Sunday, April 13, 2014

Album Review: "Pure Fiction" by Eric Hutchinson


Almost two years ago to the week, Eric Hutchinson released his sophomore album, Moving Up Living Down. And now, he returns. Each time Eric Hutchinson comes out with a new album, there's a moment in which one has to wonder: "Is this the album where he tips over that line into the mainstream? Is this the sellout album?" Yet despite his early album entitled "Before I Sold Out" and despite the fact that he was signed to Warner for a while, Hutchinson manages to maintain integrity to his central sound.

The first track and lead single is the most uplifting track on the album, "Tell The World." "Tell The World" sounds like a hit, and I'm not sure if it's fortunate or unfortunate that this song wasn't created until after his departure from Warner. On a mainstream release, "Tell The World" could have become a song that got overplayed on the radio. "A Little More" is the second track and single, and possibly the actual best song on the album. "A Little More" has a power pop feel unparalleled by anything else on the album. It probably has the most energy of any of the songs on Pure Fiction. It's catchy, pop-based, and yet soulful.

Right around "Forever," I started to worry that my fears about this album being a sell-out were founded. "Forever" has very few redeeming qualities. It's incredibly repetitive, with something more false than "wall-of-sound" going on in the backing track, and for some reason what sounds like a music box. But "I Got the Feelin Now" is a much better track, with genuine complexity and direction. "I Got the Feelin Now" is a smooth blend of disco and early 80s synths, with a pleasing rhythm.

"Goodnight Goodbye" assures us that this is the Eric Hutchinson that we've grown to know with the heartfelt vocals that Hutchinson specializes in. "Goodnight Goodbye" is followed by the pleasant "Love Like You," which starts with some synthesized strings before jumping back to the sound of Sounds Like This, complete with keys and backing vocals.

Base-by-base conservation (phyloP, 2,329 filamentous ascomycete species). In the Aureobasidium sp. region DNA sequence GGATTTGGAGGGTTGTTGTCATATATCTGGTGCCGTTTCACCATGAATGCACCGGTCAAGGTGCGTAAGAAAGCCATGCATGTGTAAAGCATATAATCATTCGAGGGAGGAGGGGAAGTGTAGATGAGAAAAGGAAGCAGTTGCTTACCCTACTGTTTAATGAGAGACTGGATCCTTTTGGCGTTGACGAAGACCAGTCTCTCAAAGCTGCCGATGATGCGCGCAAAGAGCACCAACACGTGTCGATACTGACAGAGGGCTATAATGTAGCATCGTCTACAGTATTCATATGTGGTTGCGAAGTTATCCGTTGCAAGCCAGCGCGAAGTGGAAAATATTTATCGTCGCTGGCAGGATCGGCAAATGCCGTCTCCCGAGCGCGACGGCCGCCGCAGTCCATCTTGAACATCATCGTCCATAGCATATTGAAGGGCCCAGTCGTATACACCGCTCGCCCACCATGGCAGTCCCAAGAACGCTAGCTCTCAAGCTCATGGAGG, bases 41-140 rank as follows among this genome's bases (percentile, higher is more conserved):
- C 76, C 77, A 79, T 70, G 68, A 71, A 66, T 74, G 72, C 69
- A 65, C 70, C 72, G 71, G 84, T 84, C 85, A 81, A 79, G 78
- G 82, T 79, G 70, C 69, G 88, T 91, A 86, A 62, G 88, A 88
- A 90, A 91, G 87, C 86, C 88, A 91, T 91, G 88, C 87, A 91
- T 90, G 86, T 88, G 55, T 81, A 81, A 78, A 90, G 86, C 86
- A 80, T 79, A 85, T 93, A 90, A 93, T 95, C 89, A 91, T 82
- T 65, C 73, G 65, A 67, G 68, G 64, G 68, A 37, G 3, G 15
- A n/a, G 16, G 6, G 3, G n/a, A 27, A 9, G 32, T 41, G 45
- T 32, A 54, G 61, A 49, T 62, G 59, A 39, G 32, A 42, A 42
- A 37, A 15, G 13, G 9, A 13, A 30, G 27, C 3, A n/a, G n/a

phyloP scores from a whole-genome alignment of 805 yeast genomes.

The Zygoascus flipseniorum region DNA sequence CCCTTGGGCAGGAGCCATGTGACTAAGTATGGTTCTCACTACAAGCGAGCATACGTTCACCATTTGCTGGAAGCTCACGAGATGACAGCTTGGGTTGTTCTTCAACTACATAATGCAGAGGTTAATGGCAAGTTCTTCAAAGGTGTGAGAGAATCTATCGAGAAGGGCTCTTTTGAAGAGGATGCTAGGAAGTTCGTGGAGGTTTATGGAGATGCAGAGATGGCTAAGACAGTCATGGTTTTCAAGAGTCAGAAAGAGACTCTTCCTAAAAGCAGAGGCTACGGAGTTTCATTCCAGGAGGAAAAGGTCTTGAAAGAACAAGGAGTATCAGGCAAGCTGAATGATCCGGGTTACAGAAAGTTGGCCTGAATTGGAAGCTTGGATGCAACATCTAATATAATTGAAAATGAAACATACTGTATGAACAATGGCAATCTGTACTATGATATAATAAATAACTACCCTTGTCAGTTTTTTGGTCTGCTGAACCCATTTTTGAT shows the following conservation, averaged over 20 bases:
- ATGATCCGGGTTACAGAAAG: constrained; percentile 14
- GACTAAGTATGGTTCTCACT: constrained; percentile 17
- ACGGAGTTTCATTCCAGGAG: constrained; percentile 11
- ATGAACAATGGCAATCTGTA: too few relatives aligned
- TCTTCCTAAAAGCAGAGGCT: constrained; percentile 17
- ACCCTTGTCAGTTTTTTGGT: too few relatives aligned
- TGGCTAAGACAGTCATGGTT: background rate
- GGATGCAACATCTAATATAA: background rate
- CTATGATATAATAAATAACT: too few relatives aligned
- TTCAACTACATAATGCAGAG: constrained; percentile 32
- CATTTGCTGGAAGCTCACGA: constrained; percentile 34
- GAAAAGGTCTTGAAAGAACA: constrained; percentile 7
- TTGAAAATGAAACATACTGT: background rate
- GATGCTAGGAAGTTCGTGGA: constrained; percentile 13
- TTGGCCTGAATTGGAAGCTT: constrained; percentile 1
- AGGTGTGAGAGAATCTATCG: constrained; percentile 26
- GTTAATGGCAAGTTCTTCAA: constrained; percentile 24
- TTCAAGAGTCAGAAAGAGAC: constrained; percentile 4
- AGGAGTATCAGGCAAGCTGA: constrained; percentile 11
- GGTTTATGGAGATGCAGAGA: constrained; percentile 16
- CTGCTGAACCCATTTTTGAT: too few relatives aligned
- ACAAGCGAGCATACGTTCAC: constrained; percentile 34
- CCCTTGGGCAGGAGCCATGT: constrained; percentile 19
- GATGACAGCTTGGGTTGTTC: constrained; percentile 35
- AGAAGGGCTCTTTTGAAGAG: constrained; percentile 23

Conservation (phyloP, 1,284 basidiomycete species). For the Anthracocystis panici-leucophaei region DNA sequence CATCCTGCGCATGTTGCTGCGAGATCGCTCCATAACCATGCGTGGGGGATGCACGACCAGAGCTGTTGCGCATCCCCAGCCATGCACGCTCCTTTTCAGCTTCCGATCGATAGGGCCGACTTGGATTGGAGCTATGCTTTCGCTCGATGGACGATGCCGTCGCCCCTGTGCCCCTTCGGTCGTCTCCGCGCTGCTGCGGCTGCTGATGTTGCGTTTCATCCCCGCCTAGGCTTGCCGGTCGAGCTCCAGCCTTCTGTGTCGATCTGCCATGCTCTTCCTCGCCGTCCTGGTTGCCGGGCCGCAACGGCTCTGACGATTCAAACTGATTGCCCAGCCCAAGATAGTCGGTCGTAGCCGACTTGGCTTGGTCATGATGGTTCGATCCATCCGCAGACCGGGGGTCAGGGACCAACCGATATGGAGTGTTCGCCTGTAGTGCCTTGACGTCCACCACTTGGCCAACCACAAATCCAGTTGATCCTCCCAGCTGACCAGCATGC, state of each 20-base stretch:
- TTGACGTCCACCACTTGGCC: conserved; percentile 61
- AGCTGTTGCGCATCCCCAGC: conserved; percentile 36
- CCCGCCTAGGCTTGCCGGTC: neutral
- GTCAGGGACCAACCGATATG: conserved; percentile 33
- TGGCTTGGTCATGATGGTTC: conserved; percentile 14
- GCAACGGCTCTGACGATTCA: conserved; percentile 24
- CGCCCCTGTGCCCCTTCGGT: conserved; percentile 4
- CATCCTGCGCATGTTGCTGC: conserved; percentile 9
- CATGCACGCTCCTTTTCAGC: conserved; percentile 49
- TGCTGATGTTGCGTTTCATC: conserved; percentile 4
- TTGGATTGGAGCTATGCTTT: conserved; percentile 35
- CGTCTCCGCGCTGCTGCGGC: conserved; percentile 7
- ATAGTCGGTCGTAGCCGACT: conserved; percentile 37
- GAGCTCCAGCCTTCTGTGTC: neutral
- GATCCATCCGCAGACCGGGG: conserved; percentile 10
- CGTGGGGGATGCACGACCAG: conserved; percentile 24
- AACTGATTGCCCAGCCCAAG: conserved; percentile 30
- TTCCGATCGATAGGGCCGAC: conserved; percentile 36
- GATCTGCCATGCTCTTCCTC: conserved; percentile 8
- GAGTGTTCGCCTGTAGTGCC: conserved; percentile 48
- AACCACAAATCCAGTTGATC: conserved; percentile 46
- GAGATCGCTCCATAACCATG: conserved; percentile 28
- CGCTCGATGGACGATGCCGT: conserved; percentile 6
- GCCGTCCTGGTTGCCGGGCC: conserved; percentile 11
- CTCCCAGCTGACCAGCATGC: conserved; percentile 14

Moving forward, "I Don't Love U" is catchy and well-arranged, although I'm not sure whether the narrator is to be despised or sympathized with. "Sun Goes Down" is a decent, but ultimately skippable story song. It's almost the pop-folk version of a country song, in which the narrator receives yet another a postcard from his runaway wife, and seems finally able to let go of the memory of her.

The remaining two tracks on the album are for some reason labeled as acoustic, which seems wrong as a label for official album tracks somehow, but they're both decent songs. "Forget About Joni" has a Spanish feel and recounts the tale of a woman who seduces all the men, but is actually a lesbian. "Forget About Joni" is the home of the standout couplet on the album "She's the kind of a girl who wants a girl in her bed//you can give her your heart she wants your sister's instead." The final track isn't quite as strong. "Shine on Me" is a good tune, but not notable in any way.

Although it's a hodgepodge of styles and feelings, Pure Fiction proves that Eric Hutchinson still has it. It isn't as smooth or solid as his previous two albums, but it also has some of the highest-quality production so far. If you like top twenty hits, Pure Fiction might be a good gateway into Eric Hutchinson, but if you're more a fan of Motown or indie pop, this album should probably be a last resort.

Eric Hutchinson is a singer-songwriter.

Pure Fiction can be purchased here.

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